Klein E. Affinity Membranes: Their Chemistry and Performance in Adsorptive Separation Processes. New York: John Wiley; 1991.

Roper DK, Lightfoot EN. Separation of biomolecules using adsorptive membranes. Journal of Chromatography. 1995;702:3.

Suen S-J., Etzel MR. A mathematical model of affinity membrane bioseparations. Chemical Engineering Science. 1992;47:1355.

Thömmes J, Kula MR. Membrane chromatography – an integrative concept in the downstream processing of proteins. Biotechnology Progress. 1995;11:357.

Affinity Partitioning in Aqueous Two-Phase Systems

G. Johansson    Center for Chemistry and Chemical Engineering, Lund University, Lund, Sweden

Aqueous Two-phase Systems in General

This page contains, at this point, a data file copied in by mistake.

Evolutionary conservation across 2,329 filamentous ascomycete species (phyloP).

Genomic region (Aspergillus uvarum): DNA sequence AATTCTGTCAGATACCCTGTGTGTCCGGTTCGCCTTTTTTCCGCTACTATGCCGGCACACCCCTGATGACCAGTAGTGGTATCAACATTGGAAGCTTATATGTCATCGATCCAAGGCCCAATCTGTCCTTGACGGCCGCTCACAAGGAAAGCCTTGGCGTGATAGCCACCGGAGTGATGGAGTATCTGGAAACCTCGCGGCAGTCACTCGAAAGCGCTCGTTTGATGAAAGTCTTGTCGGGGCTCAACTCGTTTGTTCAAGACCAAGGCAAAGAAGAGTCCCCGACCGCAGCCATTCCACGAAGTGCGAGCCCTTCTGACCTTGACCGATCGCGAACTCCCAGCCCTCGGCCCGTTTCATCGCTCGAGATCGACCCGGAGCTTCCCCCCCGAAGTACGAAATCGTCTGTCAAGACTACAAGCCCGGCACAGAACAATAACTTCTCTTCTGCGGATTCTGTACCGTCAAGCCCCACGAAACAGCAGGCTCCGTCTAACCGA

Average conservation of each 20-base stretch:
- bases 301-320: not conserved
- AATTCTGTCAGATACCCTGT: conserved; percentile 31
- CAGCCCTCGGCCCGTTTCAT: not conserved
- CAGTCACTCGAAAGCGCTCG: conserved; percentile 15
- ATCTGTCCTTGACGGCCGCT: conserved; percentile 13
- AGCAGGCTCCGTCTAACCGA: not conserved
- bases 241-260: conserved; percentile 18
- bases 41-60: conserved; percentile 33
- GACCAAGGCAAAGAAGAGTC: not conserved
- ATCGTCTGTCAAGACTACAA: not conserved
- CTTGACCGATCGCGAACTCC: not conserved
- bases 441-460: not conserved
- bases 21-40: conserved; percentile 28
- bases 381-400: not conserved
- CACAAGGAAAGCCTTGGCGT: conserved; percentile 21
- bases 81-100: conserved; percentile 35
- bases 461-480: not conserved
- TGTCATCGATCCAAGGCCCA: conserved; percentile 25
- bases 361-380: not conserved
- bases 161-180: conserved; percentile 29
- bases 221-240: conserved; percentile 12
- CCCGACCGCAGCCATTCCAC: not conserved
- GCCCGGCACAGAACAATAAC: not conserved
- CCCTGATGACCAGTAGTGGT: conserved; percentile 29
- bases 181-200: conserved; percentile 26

The division of water into non-miscible liquid layers (phases) by addition of two polymers has led to the remarkable possibility of being able to partition proteins and other cell components between phases of nearly the same hydrophilicity. Proteins can be separated by partitioning if they have unequal distribution between the phases, i.e. when their partition coefficients, K (the concentration in top phase divided by the concentration in bottom phase), differ. Usually the difference in the K value of many proteins is not very large and then repeated extractions have to be carried out to get a reasonable purification. If, however, the protein of interest (the target protein) has a very high K value and is mainly in the upper phase and all the contaminating proteins have very low K values so that they are in the bottom phase, an effective and selective extraction can be obtained in a single or a few partitioning steps. This type of partitioning has been made possible by using affinity ligands restricted to the upper phase.